Europe's Changing Woods and Forests: From Wildwood to Managed Landscapes

Europe's Changing Woods and Forests: From Wildwood to Managed Landscapes

By: Keith Kirby (editor), Charles Watkins (editor), Hearn Hearn (contributor), Matthias Burgi (contributor), Peter Buckley (contributor), Peter Savill (contributor), Thomas Ranius (contributor), Chris P. Quine (contributor), Tibor Hartel (contributor), Fletcher Fletcher (contributor)Paperback

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Description

Our understanding of the historical ecology of European forests has been transformed in the last twenty years. Bringing together key findings from across the continent, Europe's Changing Woods and Forests: From Wildwood to Managed Landscapes provides a comprehensive account of recent research and the relevance of historical studies to our current conservation and management of forests. Combining theory with a series of regional case studies, this book shows how different aspects of forestry play out according to the landscape and historical context of the local area, with broad implications for woodland history, policy and management. Beginning with an overview of Europe's woods and forests, the book reviews a variety of management techniques (including wood-pastures, coppicing, close-to-nature forestry and the impact of hunting), describes how plants and animals respond to changes in woodland and forest cover, and includes case histories from around the continent. It concludes with a discussion of how lessons learned from the past can help in the future. This book is both a vital resource and an interesting read for foresters, conservationists, landscape historians, geographers and ecologists.

About Author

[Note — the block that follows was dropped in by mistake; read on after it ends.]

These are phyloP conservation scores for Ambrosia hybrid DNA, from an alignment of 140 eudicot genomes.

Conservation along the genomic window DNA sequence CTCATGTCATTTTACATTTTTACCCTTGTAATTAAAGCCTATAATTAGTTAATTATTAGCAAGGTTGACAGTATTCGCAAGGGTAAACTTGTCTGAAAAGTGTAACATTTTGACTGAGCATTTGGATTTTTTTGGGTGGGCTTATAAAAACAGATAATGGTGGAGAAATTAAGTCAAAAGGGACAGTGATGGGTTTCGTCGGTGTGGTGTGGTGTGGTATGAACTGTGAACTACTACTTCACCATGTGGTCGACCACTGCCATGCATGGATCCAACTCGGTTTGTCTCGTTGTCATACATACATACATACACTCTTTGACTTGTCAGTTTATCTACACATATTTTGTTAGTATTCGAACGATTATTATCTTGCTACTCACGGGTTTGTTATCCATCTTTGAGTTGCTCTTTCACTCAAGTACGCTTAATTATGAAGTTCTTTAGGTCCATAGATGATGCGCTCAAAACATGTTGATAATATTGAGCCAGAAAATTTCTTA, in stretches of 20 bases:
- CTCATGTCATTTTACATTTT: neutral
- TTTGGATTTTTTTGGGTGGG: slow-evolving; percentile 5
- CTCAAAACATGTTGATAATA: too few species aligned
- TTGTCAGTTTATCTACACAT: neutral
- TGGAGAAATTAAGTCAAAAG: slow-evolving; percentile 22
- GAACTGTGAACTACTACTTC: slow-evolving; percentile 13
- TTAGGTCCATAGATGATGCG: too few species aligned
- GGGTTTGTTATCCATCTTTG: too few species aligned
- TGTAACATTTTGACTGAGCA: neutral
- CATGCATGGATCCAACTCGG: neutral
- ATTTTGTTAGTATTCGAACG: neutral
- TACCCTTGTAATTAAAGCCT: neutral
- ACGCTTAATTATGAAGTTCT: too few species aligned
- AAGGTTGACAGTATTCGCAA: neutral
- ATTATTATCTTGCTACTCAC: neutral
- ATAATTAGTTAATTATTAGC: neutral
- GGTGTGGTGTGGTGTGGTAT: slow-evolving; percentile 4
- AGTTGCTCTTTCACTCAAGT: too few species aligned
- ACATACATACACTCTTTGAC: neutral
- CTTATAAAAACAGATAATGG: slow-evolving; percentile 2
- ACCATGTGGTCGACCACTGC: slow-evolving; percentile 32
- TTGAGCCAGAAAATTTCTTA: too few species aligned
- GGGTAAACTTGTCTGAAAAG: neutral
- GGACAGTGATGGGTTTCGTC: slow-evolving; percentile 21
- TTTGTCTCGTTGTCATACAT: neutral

After a Ph.D. at University College, London and a short appointment in Aberystwyth University, Dr Peterken was for two years co-ordinator of part of the International Biological Programme and then scientific officer in the Biological Records Centre. He was then appointed to the Nature Conservancy's woodland management section at Monks Wood in 1969, and remained a woodland ecologist with NC and successor bodies until 1992, spending much of his time as the senior woodland ecologist in the Chief Scientist's Team, where his work ranged from policy negotiations through research commissioning, personal research and lecturing to on-site management advice, in fact anything and everything that might advance woodland ecology and nature conservation. He took a sabbatical for 18 months in 1989-90 to study so-called virgin forests in mainland Europe and to hold a Bullard Fellowship at Harvard University. In 1993, he went independent. For a decade he was part-time nature conservation advisor to the Forestry Commission, but was also involved in collaborative research projects, teaching, lecturing, writing and routine consultancy. Shortly after the Millennium he decided to spend his time mainly writing a New Naturalist volume and more recently a book on Meadows - meadows being a retirement hobby. Long-term studies have been a theme of his research and research-commissioning since the 1970s, when he first became involved with Lady Park Wood, the subject of this book. Dr Peterken's interest in historical ecology dates from the 1960s.